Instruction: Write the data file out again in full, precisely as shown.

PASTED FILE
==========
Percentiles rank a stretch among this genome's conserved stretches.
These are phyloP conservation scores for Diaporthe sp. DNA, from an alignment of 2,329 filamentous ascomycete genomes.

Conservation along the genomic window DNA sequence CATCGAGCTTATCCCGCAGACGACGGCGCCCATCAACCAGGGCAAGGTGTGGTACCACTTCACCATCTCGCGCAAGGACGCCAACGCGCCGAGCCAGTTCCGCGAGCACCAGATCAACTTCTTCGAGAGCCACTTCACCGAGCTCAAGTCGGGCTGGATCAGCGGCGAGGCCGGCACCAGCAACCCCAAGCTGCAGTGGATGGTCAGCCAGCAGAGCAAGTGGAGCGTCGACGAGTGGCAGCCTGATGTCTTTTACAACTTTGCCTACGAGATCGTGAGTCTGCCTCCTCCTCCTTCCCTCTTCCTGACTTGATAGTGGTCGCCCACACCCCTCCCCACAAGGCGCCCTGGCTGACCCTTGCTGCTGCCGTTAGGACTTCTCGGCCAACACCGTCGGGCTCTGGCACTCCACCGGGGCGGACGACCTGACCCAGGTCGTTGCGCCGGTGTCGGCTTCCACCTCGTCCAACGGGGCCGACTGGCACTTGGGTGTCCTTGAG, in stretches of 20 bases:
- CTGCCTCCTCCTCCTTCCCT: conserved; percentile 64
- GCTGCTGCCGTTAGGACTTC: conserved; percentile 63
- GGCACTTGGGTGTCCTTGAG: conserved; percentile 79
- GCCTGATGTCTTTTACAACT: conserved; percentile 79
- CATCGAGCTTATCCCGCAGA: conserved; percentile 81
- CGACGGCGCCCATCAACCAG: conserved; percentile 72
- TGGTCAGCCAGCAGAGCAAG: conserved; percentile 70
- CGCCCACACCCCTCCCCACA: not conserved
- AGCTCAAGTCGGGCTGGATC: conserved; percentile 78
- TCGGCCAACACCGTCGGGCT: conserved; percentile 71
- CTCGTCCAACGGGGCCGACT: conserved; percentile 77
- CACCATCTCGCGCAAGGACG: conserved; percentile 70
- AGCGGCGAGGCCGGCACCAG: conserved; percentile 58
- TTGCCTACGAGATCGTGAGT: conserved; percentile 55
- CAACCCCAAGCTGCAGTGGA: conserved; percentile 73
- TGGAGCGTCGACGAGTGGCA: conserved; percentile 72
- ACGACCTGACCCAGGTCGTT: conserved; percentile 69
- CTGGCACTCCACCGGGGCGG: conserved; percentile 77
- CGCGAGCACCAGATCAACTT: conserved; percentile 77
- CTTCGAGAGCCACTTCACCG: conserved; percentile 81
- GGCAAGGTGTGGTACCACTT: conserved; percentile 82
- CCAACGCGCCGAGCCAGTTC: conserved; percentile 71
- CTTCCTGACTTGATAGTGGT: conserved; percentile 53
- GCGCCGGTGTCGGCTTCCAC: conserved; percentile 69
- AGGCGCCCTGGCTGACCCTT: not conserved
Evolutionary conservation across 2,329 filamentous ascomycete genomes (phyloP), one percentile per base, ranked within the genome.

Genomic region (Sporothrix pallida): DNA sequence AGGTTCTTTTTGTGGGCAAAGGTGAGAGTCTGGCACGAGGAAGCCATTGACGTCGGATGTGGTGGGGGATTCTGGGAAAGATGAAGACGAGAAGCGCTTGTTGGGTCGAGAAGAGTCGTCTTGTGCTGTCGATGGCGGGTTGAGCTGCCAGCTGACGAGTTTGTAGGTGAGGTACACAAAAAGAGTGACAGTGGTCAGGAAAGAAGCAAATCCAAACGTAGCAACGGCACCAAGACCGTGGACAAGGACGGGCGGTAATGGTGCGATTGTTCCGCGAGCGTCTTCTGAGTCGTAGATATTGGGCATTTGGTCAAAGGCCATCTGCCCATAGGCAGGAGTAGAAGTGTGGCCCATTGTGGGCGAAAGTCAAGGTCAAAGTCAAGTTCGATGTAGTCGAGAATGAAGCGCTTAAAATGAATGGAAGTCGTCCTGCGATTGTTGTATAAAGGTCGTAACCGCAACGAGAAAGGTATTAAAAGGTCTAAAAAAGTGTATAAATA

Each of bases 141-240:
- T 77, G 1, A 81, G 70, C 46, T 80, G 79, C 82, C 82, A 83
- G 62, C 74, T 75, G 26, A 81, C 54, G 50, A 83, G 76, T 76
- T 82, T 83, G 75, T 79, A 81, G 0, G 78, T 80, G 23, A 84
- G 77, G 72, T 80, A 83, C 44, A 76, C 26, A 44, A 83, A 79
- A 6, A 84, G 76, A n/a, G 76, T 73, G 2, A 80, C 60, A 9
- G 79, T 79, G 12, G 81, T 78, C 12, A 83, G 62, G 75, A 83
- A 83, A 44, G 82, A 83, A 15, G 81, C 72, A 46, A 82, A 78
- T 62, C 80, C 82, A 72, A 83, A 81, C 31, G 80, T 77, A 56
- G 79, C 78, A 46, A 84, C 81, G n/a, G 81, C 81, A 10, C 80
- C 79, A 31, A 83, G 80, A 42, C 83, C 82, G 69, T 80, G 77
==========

Percentiles rank a stretch among this genome's conserved stretches.
These are phyloP conservation scores for Diaporthe sp. DNA, from an alignment of 2,329 filamentous ascomycete genomes.

Conservation along the genomic window DNA sequence CATCGAGCTTATCCCGCAGACGACGGCGCCCATCAACCAGGGCAAGGTGTGGTACCACTTCACCATCTCGCGCAAGGACGCCAACGCGCCGAGCCAGTTCCGCGAGCACCAGATCAACTTCTTCGAGAGCCACTTCACCGAGCTCAAGTCGGGCTGGATCAGCGGCGAGGCCGGCACCAGCAACCCCAAGCTGCAGTGGATGGTCAGCCAGCAGAGCAAGTGGAGCGTCGACGAGTGGCAGCCTGATGTCTTTTACAACTTTGCCTACGAGATCGTGAGTCTGCCTCCTCCTCCTTCCCTCTTCCTGACTTGATAGTGGTCGCCCACACCCCTCCCCACAAGGCGCCCTGGCTGACCCTTGCTGCTGCCGTTAGGACTTCTCGGCCAACACCGTCGGGCTCTGGCACTCCACCGGGGCGGACGACCTGACCCAGGTCGTTGCGCCGGTGTCGGCTTCCACCTCGTCCAACGGGGCCGACTGGCACTTGGGTGTCCTTGAG, in stretches of 20 bases:
- CTGCCTCCTCCTCCTTCCCT: conserved; percentile 64
- GCTGCTGCCGTTAGGACTTC: conserved; percentile 63
- GGCACTTGGGTGTCCTTGAG: conserved; percentile 79
- GCCTGATGTCTTTTACAACT: conserved; percentile 79
- CATCGAGCTTATCCCGCAGA: conserved; percentile 81
- CGACGGCGCCCATCAACCAG: conserved; percentile 72
- TGGTCAGCCAGCAGAGCAAG: conserved; percentile 70
- CGCCCACACCCCTCCCCACA: not conserved
- AGCTCAAGTCGGGCTGGATC: conserved; percentile 78
- TCGGCCAACACCGTCGGGCT: conserved; percentile 71
- CTCGTCCAACGGGGCCGACT: conserved; percentile 77
- CACCATCTCGCGCAAGGACG: conserved; percentile 70
- AGCGGCGAGGCCGGCACCAG: conserved; percentile 58
- TTGCCTACGAGATCGTGAGT: conserved; percentile 55
- CAACCCCAAGCTGCAGTGGA: conserved; percentile 73
- TGGAGCGTCGACGAGTGGCA: conserved; percentile 72
- ACGACCTGACCCAGGTCGTT: conserved; percentile 69
- CTGGCACTCCACCGGGGCGG: conserved; percentile 77
- CGCGAGCACCAGATCAACTT: conserved; percentile 77
- CTTCGAGAGCCACTTCACCG: conserved; percentile 81
- GGCAAGGTGTGGTACCACTT: conserved; percentile 82
- CCAACGCGCCGAGCCAGTTC: conserved; percentile 71
- CTTCCTGACTTGATAGTGGT: conserved; percentile 53
- GCGCCGGTGTCGGCTTCCAC: conserved; percentile 69
- AGGCGCCCTGGCTGACCCTT: not conserved
Evolutionary conservation across 2,329 filamentous ascomycete genomes (phyloP), one percentile per base, ranked within the genome.

Genomic region (Sporothrix pallida): DNA sequence AGGTTCTTTTTGTGGGCAAAGGTGAGAGTCTGGCACGAGGAAGCCATTGACGTCGGATGTGGTGGGGGATTCTGGGAAAGATGAAGACGAGAAGCGCTTGTTGGGTCGAGAAGAGTCGTCTTGTGCTGTCGATGGCGGGTTGAGCTGCCAGCTGACGAGTTTGTAGGTGAGGTACACAAAAAGAGTGACAGTGGTCAGGAAAGAAGCAAATCCAAACGTAGCAACGGCACCAAGACCGTGGACAAGGACGGGCGGTAATGGTGCGATTGTTCCGCGAGCGTCTTCTGAGTCGTAGATATTGGGCATTTGGTCAAAGGCCATCTGCCCATAGGCAGGAGTAGAAGTGTGGCCCATTGTGGGCGAAAGTCAAGGTCAAAGTCAAGTTCGATGTAGTCGAGAATGAAGCGCTTAAAATGAATGGAAGTCGTCCTGCGATTGTTGTATAAAGGTCGTAACCGCAACGAGAAAGGTATTAAAAGGTCTAAAAAAGTGTATAAATA

Each of bases 141-240:
- T 77, G 1, A 81, G 70, C 46, T 80, G 79, C 82, C 82, A 83
- G 62, C 74, T 75, G 26, A 81, C 54, G 50, A 83, G 76, T 76
- T 82, T 83, G 75, T 79, A 81, G 0, G 78, T 80, G 23, A 84
- G 77, G 72, T 80, A 83, C 44, A 76, C 26, A 44, A 83, A 79
- A 6, A 84, G 76, A n/a, G 76, T 73, G 2, A 80, C 60, A 9
- G 79, T 79, G 12, G 81, T 78, C 12, A 83, G 62, G 75, A 83
- A 83, A 44, G 82, A 83, A 15, G 81, C 72, A 46, A 82, A 78
- T 62, C 80, C 82, A 72, A 83, A 81, C 31, G 80, T 77, A 56
- G 79, C 78, A 46, A 84, C 81, G n/a, G 81, C 81, A 10, C 80
- C 79, A 31, A 83, G 80, A 42, C 83, C 82, G 69, T 80, G 77